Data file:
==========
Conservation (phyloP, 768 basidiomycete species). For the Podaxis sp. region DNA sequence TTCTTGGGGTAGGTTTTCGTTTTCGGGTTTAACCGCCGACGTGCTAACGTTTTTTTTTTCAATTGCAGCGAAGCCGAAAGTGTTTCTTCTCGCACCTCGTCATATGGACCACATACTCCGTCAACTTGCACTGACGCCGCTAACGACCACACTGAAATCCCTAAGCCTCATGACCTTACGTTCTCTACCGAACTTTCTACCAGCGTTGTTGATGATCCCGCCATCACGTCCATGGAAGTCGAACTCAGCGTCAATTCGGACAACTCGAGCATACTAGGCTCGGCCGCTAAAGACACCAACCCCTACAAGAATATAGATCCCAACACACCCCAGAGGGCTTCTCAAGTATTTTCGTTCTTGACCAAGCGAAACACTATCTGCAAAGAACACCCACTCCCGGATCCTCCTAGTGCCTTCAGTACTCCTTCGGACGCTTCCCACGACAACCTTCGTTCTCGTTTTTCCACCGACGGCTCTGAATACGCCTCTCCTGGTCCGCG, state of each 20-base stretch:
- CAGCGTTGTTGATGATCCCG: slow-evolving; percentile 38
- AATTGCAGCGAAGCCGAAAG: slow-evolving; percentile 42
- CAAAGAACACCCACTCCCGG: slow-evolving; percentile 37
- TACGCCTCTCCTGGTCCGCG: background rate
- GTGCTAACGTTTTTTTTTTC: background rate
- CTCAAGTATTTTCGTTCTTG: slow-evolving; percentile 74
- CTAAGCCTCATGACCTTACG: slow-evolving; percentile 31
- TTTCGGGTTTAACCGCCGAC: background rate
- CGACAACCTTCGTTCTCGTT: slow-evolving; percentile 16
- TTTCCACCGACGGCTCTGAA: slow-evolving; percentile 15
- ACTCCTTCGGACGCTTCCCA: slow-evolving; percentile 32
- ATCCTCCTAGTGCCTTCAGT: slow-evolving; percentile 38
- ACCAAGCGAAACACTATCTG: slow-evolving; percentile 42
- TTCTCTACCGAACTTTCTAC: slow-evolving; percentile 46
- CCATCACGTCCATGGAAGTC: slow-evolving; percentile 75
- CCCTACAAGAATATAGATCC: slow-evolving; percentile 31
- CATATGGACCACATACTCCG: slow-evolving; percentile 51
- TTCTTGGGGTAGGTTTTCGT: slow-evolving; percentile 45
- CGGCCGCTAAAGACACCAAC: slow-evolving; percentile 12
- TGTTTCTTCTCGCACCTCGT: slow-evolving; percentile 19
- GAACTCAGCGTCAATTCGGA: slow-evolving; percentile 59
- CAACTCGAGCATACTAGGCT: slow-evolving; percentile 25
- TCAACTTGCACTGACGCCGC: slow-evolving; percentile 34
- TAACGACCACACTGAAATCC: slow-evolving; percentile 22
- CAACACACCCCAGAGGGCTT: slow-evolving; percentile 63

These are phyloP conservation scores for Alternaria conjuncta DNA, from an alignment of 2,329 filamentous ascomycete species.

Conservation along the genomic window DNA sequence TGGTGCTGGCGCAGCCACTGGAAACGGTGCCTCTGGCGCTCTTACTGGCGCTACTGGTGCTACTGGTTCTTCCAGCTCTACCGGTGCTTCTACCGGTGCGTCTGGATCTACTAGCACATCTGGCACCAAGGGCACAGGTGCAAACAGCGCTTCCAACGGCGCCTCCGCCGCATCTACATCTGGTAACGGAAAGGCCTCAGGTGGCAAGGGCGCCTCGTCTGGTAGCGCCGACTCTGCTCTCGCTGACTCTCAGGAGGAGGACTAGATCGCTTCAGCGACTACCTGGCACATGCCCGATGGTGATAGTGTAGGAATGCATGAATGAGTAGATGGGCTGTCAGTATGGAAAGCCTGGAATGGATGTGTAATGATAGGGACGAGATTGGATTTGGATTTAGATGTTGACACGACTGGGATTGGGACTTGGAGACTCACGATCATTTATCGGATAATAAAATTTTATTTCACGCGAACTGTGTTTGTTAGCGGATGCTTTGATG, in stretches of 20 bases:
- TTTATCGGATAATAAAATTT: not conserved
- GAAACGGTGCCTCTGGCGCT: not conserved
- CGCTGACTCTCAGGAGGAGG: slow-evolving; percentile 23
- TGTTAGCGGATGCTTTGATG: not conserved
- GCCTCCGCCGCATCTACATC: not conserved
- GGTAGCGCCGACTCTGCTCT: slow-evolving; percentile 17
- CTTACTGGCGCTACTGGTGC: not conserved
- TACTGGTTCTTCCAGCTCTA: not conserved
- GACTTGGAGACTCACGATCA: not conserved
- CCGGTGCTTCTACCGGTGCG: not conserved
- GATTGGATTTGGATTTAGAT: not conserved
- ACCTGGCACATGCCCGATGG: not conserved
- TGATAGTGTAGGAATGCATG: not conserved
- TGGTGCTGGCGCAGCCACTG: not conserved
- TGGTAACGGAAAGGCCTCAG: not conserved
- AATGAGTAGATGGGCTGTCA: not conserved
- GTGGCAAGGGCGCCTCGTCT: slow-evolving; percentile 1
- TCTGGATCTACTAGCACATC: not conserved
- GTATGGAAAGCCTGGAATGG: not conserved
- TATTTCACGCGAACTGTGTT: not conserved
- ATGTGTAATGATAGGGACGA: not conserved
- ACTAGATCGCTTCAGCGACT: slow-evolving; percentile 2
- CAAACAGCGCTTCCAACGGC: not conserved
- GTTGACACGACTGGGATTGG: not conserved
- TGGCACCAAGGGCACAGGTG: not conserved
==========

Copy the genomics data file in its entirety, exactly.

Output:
Conservation (phyloP, 768 basidiomycete species). For the Podaxis sp. region DNA sequence TTCTTGGGGTAGGTTTTCGTTTTCGGGTTTAACCGCCGACGTGCTAACGTTTTTTTTTTCAATTGCAGCGAAGCCGAAAGTGTTTCTTCTCGCACCTCGTCATATGGACCACATACTCCGTCAACTTGCACTGACGCCGCTAACGACCACACTGAAATCCCTAAGCCTCATGACCTTACGTTCTCTACCGAACTTTCTACCAGCGTTGTTGATGATCCCGCCATCACGTCCATGGAAGTCGAACTCAGCGTCAATTCGGACAACTCGAGCATACTAGGCTCGGCCGCTAAAGACACCAACCCCTACAAGAATATAGATCCCAACACACCCCAGAGGGCTTCTCAAGTATTTTCGTTCTTGACCAAGCGAAACACTATCTGCAAAGAACACCCACTCCCGGATCCTCCTAGTGCCTTCAGTACTCCTTCGGACGCTTCCCACGACAACCTTCGTTCTCGTTTTTCCACCGACGGCTCTGAATACGCCTCTCCTGGTCCGCG, state of each 20-base stretch:
- CAGCGTTGTTGATGATCCCG: slow-evolving; percentile 38
- AATTGCAGCGAAGCCGAAAG: slow-evolving; percentile 42
- CAAAGAACACCCACTCCCGG: slow-evolving; percentile 37
- TACGCCTCTCCTGGTCCGCG: background rate
- GTGCTAACGTTTTTTTTTTC: background rate
- CTCAAGTATTTTCGTTCTTG: slow-evolving; percentile 74
- CTAAGCCTCATGACCTTACG: slow-evolving; percentile 31
- TTTCGGGTTTAACCGCCGAC: background rate
- CGACAACCTTCGTTCTCGTT: slow-evolving; percentile 16
- TTTCCACCGACGGCTCTGAA: slow-evolving; percentile 15
- ACTCCTTCGGACGCTTCCCA: slow-evolving; percentile 32
- ATCCTCCTAGTGCCTTCAGT: slow-evolving; percentile 38
- ACCAAGCGAAACACTATCTG: slow-evolving; percentile 42
- TTCTCTACCGAACTTTCTAC: slow-evolving; percentile 46
- CCATCACGTCCATGGAAGTC: slow-evolving; percentile 75
- CCCTACAAGAATATAGATCC: slow-evolving; percentile 31
- CATATGGACCACATACTCCG: slow-evolving; percentile 51
- TTCTTGGGGTAGGTTTTCGT: slow-evolving; percentile 45
- CGGCCGCTAAAGACACCAAC: slow-evolving; percentile 12
- TGTTTCTTCTCGCACCTCGT: slow-evolving; percentile 19
- GAACTCAGCGTCAATTCGGA: slow-evolving; percentile 59
- CAACTCGAGCATACTAGGCT: slow-evolving; percentile 25
- TCAACTTGCACTGACGCCGC: slow-evolving; percentile 34
- TAACGACCACACTGAAATCC: slow-evolving; percentile 22
- CAACACACCCCAGAGGGCTT: slow-evolving; percentile 63

These are phyloP conservation scores for Alternaria conjuncta DNA, from an alignment of 2,329 filamentous ascomycete species.

Conservation along the genomic window DNA sequence TGGTGCTGGCGCAGCCACTGGAAACGGTGCCTCTGGCGCTCTTACTGGCGCTACTGGTGCTACTGGTTCTTCCAGCTCTACCGGTGCTTCTACCGGTGCGTCTGGATCTACTAGCACATCTGGCACCAAGGGCACAGGTGCAAACAGCGCTTCCAACGGCGCCTCCGCCGCATCTACATCTGGTAACGGAAAGGCCTCAGGTGGCAAGGGCGCCTCGTCTGGTAGCGCCGACTCTGCTCTCGCTGACTCTCAGGAGGAGGACTAGATCGCTTCAGCGACTACCTGGCACATGCCCGATGGTGATAGTGTAGGAATGCATGAATGAGTAGATGGGCTGTCAGTATGGAAAGCCTGGAATGGATGTGTAATGATAGGGACGAGATTGGATTTGGATTTAGATGTTGACACGACTGGGATTGGGACTTGGAGACTCACGATCATTTATCGGATAATAAAATTTTATTTCACGCGAACTGTGTTTGTTAGCGGATGCTTTGATG, in stretches of 20 bases:
- TTTATCGGATAATAAAATTT: not conserved
- GAAACGGTGCCTCTGGCGCT: not conserved
- CGCTGACTCTCAGGAGGAGG: slow-evolving; percentile 23
- TGTTAGCGGATGCTTTGATG: not conserved
- GCCTCCGCCGCATCTACATC: not conserved
- GGTAGCGCCGACTCTGCTCT: slow-evolving; percentile 17
- CTTACTGGCGCTACTGGTGC: not conserved
- TACTGGTTCTTCCAGCTCTA: not conserved
- GACTTGGAGACTCACGATCA: not conserved
- CCGGTGCTTCTACCGGTGCG: not conserved
- GATTGGATTTGGATTTAGAT: not conserved
- ACCTGGCACATGCCCGATGG: not conserved
- TGATAGTGTAGGAATGCATG: not conserved
- TGGTGCTGGCGCAGCCACTG: not conserved
- TGGTAACGGAAAGGCCTCAG: not conserved
- AATGAGTAGATGGGCTGTCA: not conserved
- GTGGCAAGGGCGCCTCGTCT: slow-evolving; percentile 1
- TCTGGATCTACTAGCACATC: not conserved
- GTATGGAAAGCCTGGAATGG: not conserved
- TATTTCACGCGAACTGTGTT: not conserved
- ATGTGTAATGATAGGGACGA: not conserved
- ACTAGATCGCTTCAGCGACT: slow-evolving; percentile 2
- CAAACAGCGCTTCCAACGGC: not conserved
- GTTGACACGACTGGGATTGG: not conserved
- TGGCACCAAGGGCACAGGTG: not conserved